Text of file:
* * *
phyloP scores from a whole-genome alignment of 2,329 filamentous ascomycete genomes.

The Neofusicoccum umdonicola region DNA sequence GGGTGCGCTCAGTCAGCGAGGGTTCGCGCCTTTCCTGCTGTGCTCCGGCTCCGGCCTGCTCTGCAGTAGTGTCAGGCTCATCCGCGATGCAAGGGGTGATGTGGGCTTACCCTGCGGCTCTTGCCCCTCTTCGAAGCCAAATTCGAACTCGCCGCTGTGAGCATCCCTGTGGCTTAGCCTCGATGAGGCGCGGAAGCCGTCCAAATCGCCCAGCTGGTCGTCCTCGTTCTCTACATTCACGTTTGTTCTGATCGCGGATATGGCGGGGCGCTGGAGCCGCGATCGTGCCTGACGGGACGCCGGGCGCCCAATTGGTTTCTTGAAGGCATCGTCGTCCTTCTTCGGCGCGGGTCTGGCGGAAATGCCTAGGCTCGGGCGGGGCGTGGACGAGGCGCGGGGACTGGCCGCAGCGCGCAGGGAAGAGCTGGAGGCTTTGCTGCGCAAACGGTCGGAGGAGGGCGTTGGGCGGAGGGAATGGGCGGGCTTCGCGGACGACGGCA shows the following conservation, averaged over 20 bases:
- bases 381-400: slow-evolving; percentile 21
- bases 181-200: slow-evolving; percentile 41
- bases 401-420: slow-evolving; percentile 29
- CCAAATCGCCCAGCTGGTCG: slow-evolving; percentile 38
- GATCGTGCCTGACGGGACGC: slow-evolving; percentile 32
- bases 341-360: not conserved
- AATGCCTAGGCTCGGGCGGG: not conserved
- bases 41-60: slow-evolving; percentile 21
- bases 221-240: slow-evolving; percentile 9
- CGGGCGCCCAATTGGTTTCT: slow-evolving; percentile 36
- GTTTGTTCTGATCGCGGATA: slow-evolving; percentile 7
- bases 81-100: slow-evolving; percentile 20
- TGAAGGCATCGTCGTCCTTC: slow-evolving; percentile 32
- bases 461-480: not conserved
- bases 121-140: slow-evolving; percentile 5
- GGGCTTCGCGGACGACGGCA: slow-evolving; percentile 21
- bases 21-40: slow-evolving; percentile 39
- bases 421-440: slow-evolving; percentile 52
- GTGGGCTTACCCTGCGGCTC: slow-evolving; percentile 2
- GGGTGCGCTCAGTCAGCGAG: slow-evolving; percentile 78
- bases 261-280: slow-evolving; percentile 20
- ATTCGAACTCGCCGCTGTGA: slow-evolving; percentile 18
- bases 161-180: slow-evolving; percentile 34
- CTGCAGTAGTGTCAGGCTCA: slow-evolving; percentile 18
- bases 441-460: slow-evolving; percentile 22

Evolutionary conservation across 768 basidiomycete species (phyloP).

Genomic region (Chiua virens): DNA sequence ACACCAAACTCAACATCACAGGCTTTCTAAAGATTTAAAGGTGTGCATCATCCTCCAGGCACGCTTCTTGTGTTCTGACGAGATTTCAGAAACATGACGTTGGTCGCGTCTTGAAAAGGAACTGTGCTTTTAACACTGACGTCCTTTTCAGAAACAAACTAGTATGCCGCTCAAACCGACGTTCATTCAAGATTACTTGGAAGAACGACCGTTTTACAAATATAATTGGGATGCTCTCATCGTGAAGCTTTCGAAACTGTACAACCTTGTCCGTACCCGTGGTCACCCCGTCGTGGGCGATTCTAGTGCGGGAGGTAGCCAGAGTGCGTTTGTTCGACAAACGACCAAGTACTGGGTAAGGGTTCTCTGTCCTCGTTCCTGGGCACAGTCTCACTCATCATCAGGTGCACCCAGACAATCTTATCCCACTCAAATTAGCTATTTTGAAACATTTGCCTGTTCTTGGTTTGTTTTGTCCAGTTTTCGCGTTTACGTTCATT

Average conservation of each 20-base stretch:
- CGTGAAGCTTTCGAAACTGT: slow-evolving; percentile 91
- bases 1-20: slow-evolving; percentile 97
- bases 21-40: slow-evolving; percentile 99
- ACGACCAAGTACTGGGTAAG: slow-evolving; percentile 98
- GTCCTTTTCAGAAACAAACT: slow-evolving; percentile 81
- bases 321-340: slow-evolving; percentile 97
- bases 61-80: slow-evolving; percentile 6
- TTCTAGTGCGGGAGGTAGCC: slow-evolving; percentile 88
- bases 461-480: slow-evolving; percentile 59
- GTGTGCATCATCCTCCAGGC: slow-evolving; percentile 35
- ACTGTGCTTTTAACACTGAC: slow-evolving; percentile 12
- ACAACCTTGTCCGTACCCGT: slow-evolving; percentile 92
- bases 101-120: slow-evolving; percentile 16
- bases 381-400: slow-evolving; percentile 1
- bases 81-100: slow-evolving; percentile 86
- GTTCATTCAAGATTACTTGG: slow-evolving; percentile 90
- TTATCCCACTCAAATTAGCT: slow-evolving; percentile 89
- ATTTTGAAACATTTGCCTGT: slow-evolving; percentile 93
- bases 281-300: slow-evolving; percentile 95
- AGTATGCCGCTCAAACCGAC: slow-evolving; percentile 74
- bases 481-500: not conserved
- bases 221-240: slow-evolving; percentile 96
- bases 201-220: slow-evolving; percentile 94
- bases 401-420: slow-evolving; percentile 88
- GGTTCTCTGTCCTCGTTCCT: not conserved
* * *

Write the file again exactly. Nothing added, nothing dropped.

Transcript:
phyloP scores from a whole-genome alignment of 2,329 filamentous ascomycete genomes.

The Neofusicoccum umdonicola region DNA sequence GGGTGCGCTCAGTCAGCGAGGGTTCGCGCCTTTCCTGCTGTGCTCCGGCTCCGGCCTGCTCTGCAGTAGTGTCAGGCTCATCCGCGATGCAAGGGGTGATGTGGGCTTACCCTGCGGCTCTTGCCCCTCTTCGAAGCCAAATTCGAACTCGCCGCTGTGAGCATCCCTGTGGCTTAGCCTCGATGAGGCGCGGAAGCCGTCCAAATCGCCCAGCTGGTCGTCCTCGTTCTCTACATTCACGTTTGTTCTGATCGCGGATATGGCGGGGCGCTGGAGCCGCGATCGTGCCTGACGGGACGCCGGGCGCCCAATTGGTTTCTTGAAGGCATCGTCGTCCTTCTTCGGCGCGGGTCTGGCGGAAATGCCTAGGCTCGGGCGGGGCGTGGACGAGGCGCGGGGACTGGCCGCAGCGCGCAGGGAAGAGCTGGAGGCTTTGCTGCGCAAACGGTCGGAGGAGGGCGTTGGGCGGAGGGAATGGGCGGGCTTCGCGGACGACGGCA shows the following conservation, averaged over 20 bases:
- bases 381-400: slow-evolving; percentile 21
- bases 181-200: slow-evolving; percentile 41
- bases 401-420: slow-evolving; percentile 29
- CCAAATCGCCCAGCTGGTCG: slow-evolving; percentile 38
- GATCGTGCCTGACGGGACGC: slow-evolving; percentile 32
- bases 341-360: not conserved
- AATGCCTAGGCTCGGGCGGG: not conserved
- bases 41-60: slow-evolving; percentile 21
- bases 221-240: slow-evolving; percentile 9
- CGGGCGCCCAATTGGTTTCT: slow-evolving; percentile 36
- GTTTGTTCTGATCGCGGATA: slow-evolving; percentile 7
- bases 81-100: slow-evolving; percentile 20
- TGAAGGCATCGTCGTCCTTC: slow-evolving; percentile 32
- bases 461-480: not conserved
- bases 121-140: slow-evolving; percentile 5
- GGGCTTCGCGGACGACGGCA: slow-evolving; percentile 21
- bases 21-40: slow-evolving; percentile 39
- bases 421-440: slow-evolving; percentile 52
- GTGGGCTTACCCTGCGGCTC: slow-evolving; percentile 2
- GGGTGCGCTCAGTCAGCGAG: slow-evolving; percentile 78
- bases 261-280: slow-evolving; percentile 20
- ATTCGAACTCGCCGCTGTGA: slow-evolving; percentile 18
- bases 161-180: slow-evolving; percentile 34
- CTGCAGTAGTGTCAGGCTCA: slow-evolving; percentile 18
- bases 441-460: slow-evolving; percentile 22

Evolutionary conservation across 768 basidiomycete species (phyloP).

Genomic region (Chiua virens): DNA sequence ACACCAAACTCAACATCACAGGCTTTCTAAAGATTTAAAGGTGTGCATCATCCTCCAGGCACGCTTCTTGTGTTCTGACGAGATTTCAGAAACATGACGTTGGTCGCGTCTTGAAAAGGAACTGTGCTTTTAACACTGACGTCCTTTTCAGAAACAAACTAGTATGCCGCTCAAACCGACGTTCATTCAAGATTACTTGGAAGAACGACCGTTTTACAAATATAATTGGGATGCTCTCATCGTGAAGCTTTCGAAACTGTACAACCTTGTCCGTACCCGTGGTCACCCCGTCGTGGGCGATTCTAGTGCGGGAGGTAGCCAGAGTGCGTTTGTTCGACAAACGACCAAGTACTGGGTAAGGGTTCTCTGTCCTCGTTCCTGGGCACAGTCTCACTCATCATCAGGTGCACCCAGACAATCTTATCCCACTCAAATTAGCTATTTTGAAACATTTGCCTGTTCTTGGTTTGTTTTGTCCAGTTTTCGCGTTTACGTTCATT

Average conservation of each 20-base stretch:
- CGTGAAGCTTTCGAAACTGT: slow-evolving; percentile 91
- bases 1-20: slow-evolving; percentile 97
- bases 21-40: slow-evolving; percentile 99
- ACGACCAAGTACTGGGTAAG: slow-evolving; percentile 98
- GTCCTTTTCAGAAACAAACT: slow-evolving; percentile 81
- bases 321-340: slow-evolving; percentile 97
- bases 61-80: slow-evolving; percentile 6
- TTCTAGTGCGGGAGGTAGCC: slow-evolving; percentile 88
- bases 461-480: slow-evolving; percentile 59
- GTGTGCATCATCCTCCAGGC: slow-evolving; percentile 35
- ACTGTGCTTTTAACACTGAC: slow-evolving; percentile 12
- ACAACCTTGTCCGTACCCGT: slow-evolving; percentile 92
- bases 101-120: slow-evolving; percentile 16
- bases 381-400: slow-evolving; percentile 1
- bases 81-100: slow-evolving; percentile 86
- GTTCATTCAAGATTACTTGG: slow-evolving; percentile 90
- TTATCCCACTCAAATTAGCT: slow-evolving; percentile 89
- ATTTTGAAACATTTGCCTGT: slow-evolving; percentile 93
- bases 281-300: slow-evolving; percentile 95
- AGTATGCCGCTCAAACCGAC: slow-evolving; percentile 74
- bases 481-500: not conserved
- bases 221-240: slow-evolving; percentile 96
- bases 201-220: slow-evolving; percentile 94
- bases 401-420: slow-evolving; percentile 88
- GGTTCTCTGTCCTCGTTCCT: not conserved